The needs of the local population should serve as a key point of departure when planning activities relating to the physical protection of the civilian population on the ground. To this end, consultations must be held with the local population (including vulnerable groups, since they will have specific needs). Holding such consultations will increase the effectiveness of protection and will create realistic expectations among the local population.

The advisory report notes that military doctrines for the protection of the civilian population are as yet poorly developed, that mandates and rules of engagement provide sufficient scope for the protection of the civilian population, but that the capacity of international missions is generally insufficient for the proper performance of all the tasks in their mandates. The Kigali Principles call on countries to make the necessary resources available to bridge the gap between mandate and resources. The AIV wholeheartedly supports the pioneering role that the Netherlands and Rwanda have taken in this regard. Another way of bridging the gap between mandate and resources is by adopting sequenced mandates to make them less ambitious. In practice, the leadership of mission commanders plays a crucial role.

Recommendation 7: The Netherlands should provide active support to troop-contributing countries, where necessary or desirable, to ensure that they are well prepared before taking part in military missions seeking to protect the civilian population. This could take the form of offering training sessions for military commanders and if necessary also for other members of international missions. The effective deployment of military assets could be further improved by troop-contributing countries undertaking joint training and exercises. The Netherlands should play a leading role in promoting this.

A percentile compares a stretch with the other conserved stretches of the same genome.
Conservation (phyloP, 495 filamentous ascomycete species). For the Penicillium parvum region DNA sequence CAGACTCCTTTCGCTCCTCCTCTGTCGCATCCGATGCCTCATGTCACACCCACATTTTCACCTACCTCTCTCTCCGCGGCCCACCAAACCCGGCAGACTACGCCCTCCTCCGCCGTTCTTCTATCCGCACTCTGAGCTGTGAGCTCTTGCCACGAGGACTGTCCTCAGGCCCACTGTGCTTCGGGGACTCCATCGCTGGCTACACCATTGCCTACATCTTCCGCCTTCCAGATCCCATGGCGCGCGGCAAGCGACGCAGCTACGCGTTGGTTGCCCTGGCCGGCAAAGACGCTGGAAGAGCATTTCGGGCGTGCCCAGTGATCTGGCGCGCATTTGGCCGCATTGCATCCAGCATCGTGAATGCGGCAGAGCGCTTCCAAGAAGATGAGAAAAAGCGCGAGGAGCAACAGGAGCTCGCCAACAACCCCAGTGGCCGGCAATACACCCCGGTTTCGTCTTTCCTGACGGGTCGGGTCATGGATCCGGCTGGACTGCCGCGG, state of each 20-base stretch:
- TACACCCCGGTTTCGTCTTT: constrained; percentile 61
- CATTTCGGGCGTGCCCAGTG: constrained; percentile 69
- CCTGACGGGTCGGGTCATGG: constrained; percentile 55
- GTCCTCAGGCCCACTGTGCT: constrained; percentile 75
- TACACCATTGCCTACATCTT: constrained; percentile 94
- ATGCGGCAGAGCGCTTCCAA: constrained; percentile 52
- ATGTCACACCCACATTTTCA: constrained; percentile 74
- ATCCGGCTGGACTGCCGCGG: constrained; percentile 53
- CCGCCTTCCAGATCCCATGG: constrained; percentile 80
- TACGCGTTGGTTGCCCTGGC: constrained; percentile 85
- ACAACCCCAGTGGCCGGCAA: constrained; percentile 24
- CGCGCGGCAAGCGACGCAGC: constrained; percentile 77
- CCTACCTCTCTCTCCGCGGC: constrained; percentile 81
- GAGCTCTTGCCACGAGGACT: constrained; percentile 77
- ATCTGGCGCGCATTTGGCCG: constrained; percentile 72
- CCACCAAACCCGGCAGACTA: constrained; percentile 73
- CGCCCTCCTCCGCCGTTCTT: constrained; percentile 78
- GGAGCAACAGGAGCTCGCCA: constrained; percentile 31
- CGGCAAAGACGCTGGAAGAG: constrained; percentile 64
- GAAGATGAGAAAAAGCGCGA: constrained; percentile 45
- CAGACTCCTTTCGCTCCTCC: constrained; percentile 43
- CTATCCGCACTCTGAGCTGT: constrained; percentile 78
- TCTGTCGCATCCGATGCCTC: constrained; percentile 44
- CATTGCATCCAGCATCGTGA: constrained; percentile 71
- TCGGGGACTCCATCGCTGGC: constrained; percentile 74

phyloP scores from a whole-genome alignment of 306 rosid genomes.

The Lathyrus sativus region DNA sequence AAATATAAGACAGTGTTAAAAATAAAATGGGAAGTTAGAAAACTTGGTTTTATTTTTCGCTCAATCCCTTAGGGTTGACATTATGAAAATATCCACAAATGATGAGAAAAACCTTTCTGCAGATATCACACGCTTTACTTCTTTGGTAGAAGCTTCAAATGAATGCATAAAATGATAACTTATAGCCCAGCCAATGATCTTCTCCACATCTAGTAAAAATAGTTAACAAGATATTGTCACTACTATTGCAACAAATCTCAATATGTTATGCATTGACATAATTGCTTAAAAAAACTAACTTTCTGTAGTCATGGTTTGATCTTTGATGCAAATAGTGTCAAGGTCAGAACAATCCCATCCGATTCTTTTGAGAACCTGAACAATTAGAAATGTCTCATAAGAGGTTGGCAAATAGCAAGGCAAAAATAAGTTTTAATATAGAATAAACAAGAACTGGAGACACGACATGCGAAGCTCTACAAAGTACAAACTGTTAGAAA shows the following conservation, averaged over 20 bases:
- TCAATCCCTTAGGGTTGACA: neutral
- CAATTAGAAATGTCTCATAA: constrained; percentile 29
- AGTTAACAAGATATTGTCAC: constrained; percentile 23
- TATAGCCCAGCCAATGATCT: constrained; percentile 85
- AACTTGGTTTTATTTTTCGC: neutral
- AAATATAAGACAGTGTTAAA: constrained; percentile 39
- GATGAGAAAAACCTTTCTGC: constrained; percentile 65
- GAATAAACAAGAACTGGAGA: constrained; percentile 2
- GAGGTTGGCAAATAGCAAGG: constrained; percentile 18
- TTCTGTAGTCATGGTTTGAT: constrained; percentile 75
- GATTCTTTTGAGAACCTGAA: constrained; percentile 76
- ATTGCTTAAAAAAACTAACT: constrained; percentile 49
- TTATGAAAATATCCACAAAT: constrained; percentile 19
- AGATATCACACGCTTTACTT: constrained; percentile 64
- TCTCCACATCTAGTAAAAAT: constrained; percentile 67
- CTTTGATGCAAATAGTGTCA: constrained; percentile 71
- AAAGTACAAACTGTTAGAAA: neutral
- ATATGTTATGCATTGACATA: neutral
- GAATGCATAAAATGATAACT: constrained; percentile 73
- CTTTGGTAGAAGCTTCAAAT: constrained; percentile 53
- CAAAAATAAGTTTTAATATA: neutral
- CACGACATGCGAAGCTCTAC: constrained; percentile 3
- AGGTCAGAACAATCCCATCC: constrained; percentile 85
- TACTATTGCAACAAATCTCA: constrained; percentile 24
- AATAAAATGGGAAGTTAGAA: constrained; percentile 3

Post-conflict phase
In this phase, attention will focus inter alia on removing the causes of the conflict, demobilising and reintegrating troops, reforming the security sector, undertaking efforts to achieve reconciliation and bringing war criminals to justice.

After a peace agreement or ceasefire has been concluded, the hostilities should come to an end. In practice, however, the violence of war continues to pose a risk to the civilian population in the post-conflict phase. The state’s monopoly on the use of force often continues to be challenged and institutions are weak. If government troops are among those guilty of violating the physical and mental integrity of the civilian population, an international mission will find itself faced with tension between the task of protecting the civilian population and the task of reforming and strengthening the local police and armed forces. After all, the latter efforts could actually increase the capacity of the local police and armed forces to violate the physical and mental integrity of the civilian population. Against this background, the long-term presence of international missions is desirable to simultaneously strengthen institutions, to help establish the state’s monopoly on the use of force and to promote respect for human rights. Inadequate efforts on the part of states and of international and non-governmental organisations increase the risk of a country sliding back into armed conflict.